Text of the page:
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Not Horsing Around
Naim Marjani is serious about preserving the art and heritage of the Kuda Kepang. We speak to the veteran practitioner to find out more.
Back in its heyday, the Kuda Kepang (a Java-originated traditional dance that mimics a horse’s gallop) graced the stage of events and occasions, whether big or small, especially in the state of Johor. Known for its mystical and magical elements, the performance traditionally features smoke from burning kemanyan incense, and spells recited by the group leader known as the shaman that send performers into a trance-like state.
The routine, usually performed by nine people and another five playing music instruments, starts off with a slow beat that gradually builds up with the music tempo and the ‘horses’ becoming more alive at each step. At the climax of some shows, the performers transcend into a frenzy by climbing on top of tables, stepping on burning charcoal and even eating glass shards – which was very much looked-forward to and enjoyed by the audience, according to seasoned Kuda Kepang practitioner Naim Marjani from Kampung Sungai Nibong in Semerah, a small town in the Batu Pahat district.
Speaking from an extended shed in front of his kampung wooden house, Naim, who heads the Sinar Warisan Kuda Kepang troupe, says the performance used to be a popular feature at most events where guests would be kept entertained by the routine that could sometimes run up to a few hours on end. The performers, when in a trance, would tease some of the audience members by chasing them around, or rip up coconut husks with their teeth, or endure lashes whipped by another performer, all done without showing an ounce of pain, says Naim. He adds that the audience usually loved to see such stunts, which was why some performing troupes tend to add more spice by prolonging their routines.
Naim started learning the art from some village elders when he was 18 years old and he elaborates that back in the day, the troupe had about 20 active members who would go around the village and other villages to perform at weddings and official functions. “I followed them around, learning the ropes. At that time, the elders did not allow us younger ones to perform just yet so we followed them to observe and learn,” he says. A few years later, the elder villagers moved away to FELDA settlements, which gave Naim and his peers the chance to take over, which he has until today.
However, the Kuda Kepang performance has mellowed down a great deal over the past few years with the dance being promoted as a cultural dance for the entertainment of tourists. “A lot of the spiritual elements and myths have been taken out in the name of pantang (taboo) and disapproval from the religious authorities,” he says. He says that troupes like his had to lay low, only performing at small gatherings and village weddings. But that is not a reason for him to hold back from passing down the art in order to keep it alive.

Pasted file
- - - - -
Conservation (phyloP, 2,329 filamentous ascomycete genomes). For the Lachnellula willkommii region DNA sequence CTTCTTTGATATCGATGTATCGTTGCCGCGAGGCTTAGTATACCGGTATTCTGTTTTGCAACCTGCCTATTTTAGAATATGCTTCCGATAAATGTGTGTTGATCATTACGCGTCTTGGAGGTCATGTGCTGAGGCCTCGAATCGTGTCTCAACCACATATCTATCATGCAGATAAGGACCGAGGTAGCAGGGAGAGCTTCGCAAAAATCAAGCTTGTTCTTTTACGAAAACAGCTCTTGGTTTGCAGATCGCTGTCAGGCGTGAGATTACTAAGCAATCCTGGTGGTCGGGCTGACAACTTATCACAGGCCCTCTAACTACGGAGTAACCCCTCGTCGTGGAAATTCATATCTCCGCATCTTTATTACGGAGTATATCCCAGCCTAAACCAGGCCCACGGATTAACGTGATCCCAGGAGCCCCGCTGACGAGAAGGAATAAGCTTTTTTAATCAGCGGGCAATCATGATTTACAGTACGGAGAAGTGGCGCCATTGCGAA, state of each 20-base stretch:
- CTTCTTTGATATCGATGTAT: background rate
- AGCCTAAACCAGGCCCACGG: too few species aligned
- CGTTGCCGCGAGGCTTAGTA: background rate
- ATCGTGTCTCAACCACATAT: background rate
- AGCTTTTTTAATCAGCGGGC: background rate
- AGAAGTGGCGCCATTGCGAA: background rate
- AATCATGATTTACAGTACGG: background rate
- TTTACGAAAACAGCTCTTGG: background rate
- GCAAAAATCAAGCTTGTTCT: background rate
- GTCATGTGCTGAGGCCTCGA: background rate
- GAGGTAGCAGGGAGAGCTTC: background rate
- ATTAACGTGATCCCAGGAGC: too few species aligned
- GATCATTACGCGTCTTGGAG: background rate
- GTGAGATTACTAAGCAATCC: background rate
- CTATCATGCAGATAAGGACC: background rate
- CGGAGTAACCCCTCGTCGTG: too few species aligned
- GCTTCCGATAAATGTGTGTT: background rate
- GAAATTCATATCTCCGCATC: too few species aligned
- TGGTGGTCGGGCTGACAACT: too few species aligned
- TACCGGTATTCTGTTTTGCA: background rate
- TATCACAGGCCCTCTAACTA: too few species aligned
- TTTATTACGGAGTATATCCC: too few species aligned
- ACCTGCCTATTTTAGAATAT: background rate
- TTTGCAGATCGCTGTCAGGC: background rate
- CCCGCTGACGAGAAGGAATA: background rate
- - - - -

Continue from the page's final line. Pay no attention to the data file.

It is important to him that the traditional art, inherited from his forefathers, is passed down to the future generations. Over the decades, the experienced performer has led his troupe to perform at various events all over Johor, Malacca, Terengganu and also Singapore in efforts to entertain and to promote it. He says the kampung had a few other similar troupes but not many survived. Sinar Warisan managed to keep the tradition alive since forming in 1959, but it was not without hardships. The troupe faced many obstacles such as financial constraints as the villagers struggled to find footing two years after the nation achieved Merdeka. It was with perseverance of the troupe’s leaders and members that it managed to pull through and survive.
Now at age 75, Naim tends to his chilli plants and other vegetation during the day and runs a workshop beside his house to teach those with an interest to learn the traditional art, in the evening and on weekends. He hopes to pass down the ways of making the horse prop used in the dance, playing traditional music instruments like the angklung (instrument set made from bamboo) and gong, as well as the dance itself to as many people as he can.
He believes that making the Kuda Kepang prop teaches its learners good virtues because like most handmade things, it takes time and patience. Each horse takes about five days to make, with a lot of weaving involved. After weaving the horse into shape, the maker has to sew its features, decoration and mane into place. “The younger students are not so much into this part of the art as it is time-consuming. It is leceh (troublesome) to them,” says Naim, with a laugh.
According to the veteran, the children in his kampung are more interested in the dance. He also finds them easier to teach compared to his students back then as they are more flexible, probably due to exposure to other dances on television and the Internet. “Parents are now more open to their children learning the Kuda Kepang dance and my students are mostly girls, unlike before when parents preferred not to let their daughters out of the house,” he says.
On the walls of the shed hangs framed photos of a younger Naim in action, demonstrating Kuda Kepang making to the Sultan of Johor, Sultan Ibrahim Ibni Almarhum Sultan Iskandar and former deputy Prime Minister Tan Sri Muhyiddin Yassin, among others. Until today, he still holds on tight to his hopes for the traditional art to be passed down for generations to come.
His students are mostly eight to 16-year-olds from the kampung who have taken a liking to Kuda Kepang - the now watered-down version without the trance and extreme stunts – but Naim does not mind it. To him, as long as there are people still interested in the art, he is wiling to teach.
By Yee Xiang Yun
Photos by Jasmine And Sun
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